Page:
|These two little loves of mine, always ‘having a conversation’ 🙂|
So here is how we did it. My thoughts were that it was all about finding replacements — not taking things away, but replacing them.
- Firstly, I made the decision. Fully. No going back, this was it. If he was sick, if we were on holiday, whatever happened, I was making this decision and sticking with it (except when I didn’t… more on that later 🙂 ).
- I gave him a few days to get used to the idea. I told him that on Friday we would have no more boobie in the night, and only sleepy-time boobie. No more night-time-boobie, and that if he woke in the night he could have his sippy-cup (I had to go and buy two!) and we would snuggle. I realise this idea of time is too complex, really, but this was largely also for my benefit. I do felt that it helped to have a few days for him to get used to the idea.
- I bought my eldest boy a new night-light and took his night/day clock (we have a Kidsleep Clock, which has worked awesomely for us for years now!) so that I would also have the option of feeding him when the sun came up on the clock.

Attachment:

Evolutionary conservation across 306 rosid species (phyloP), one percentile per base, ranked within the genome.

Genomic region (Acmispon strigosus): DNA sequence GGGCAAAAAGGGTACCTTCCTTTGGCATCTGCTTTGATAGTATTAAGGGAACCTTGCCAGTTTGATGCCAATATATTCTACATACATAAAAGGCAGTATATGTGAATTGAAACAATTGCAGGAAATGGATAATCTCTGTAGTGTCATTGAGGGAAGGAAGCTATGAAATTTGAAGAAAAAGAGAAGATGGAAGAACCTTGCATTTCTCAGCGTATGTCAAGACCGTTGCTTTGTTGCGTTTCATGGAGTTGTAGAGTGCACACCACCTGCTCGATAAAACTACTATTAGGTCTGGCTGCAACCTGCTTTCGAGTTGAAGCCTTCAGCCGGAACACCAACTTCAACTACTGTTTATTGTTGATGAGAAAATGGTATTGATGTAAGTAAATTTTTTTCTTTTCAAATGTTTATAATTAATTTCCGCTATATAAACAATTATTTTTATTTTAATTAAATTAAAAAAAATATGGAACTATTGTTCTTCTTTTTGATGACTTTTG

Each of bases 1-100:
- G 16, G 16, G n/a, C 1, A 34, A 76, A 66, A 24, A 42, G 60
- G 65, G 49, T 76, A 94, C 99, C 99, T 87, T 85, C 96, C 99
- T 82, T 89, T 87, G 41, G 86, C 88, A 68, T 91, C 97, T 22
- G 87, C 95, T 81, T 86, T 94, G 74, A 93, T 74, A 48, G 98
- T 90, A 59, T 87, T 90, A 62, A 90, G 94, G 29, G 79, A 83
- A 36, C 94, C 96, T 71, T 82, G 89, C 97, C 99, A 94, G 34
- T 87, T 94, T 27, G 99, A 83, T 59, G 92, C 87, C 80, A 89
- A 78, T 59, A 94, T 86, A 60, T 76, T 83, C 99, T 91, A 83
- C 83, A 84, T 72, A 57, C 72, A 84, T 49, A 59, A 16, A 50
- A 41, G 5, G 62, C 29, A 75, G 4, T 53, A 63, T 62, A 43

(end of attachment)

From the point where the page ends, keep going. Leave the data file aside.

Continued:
- The big night came, and we talked all afternoon about it. At bed time, we talked about how this was sleepy-time boobie, and if he woke up again then we would snuggle and have sippy-cup, but no more boobie until the sun came up. I talked with him about it during that feed too, and he fed to sleep.
- He woke in the night (surprise! Not.) and I had two sippy cups ready to go — one with water and one with milk. I figured we could try the water, but had the milk as a back-up. I climbed into his bed, but put my arm firmly down by my side and told him that we can have a big snuggle now, and here is his sippy cup. He didn’t want the sippy cup, did one big protest of a simple teenage-style, ‘TSK! NAWW!’, pushed his body hard up against my bare arm and went back to sleep. WHAAT?! I know.
- He woke two more times that night and we repeated. The last time he did take the sippy cup with milk, whimpered a little, and then snuggled in again.
- When the sun came up on the clock, he breastfed, but only for about one minute instead of his usual 20minute hang-out, then wanted to get up and play.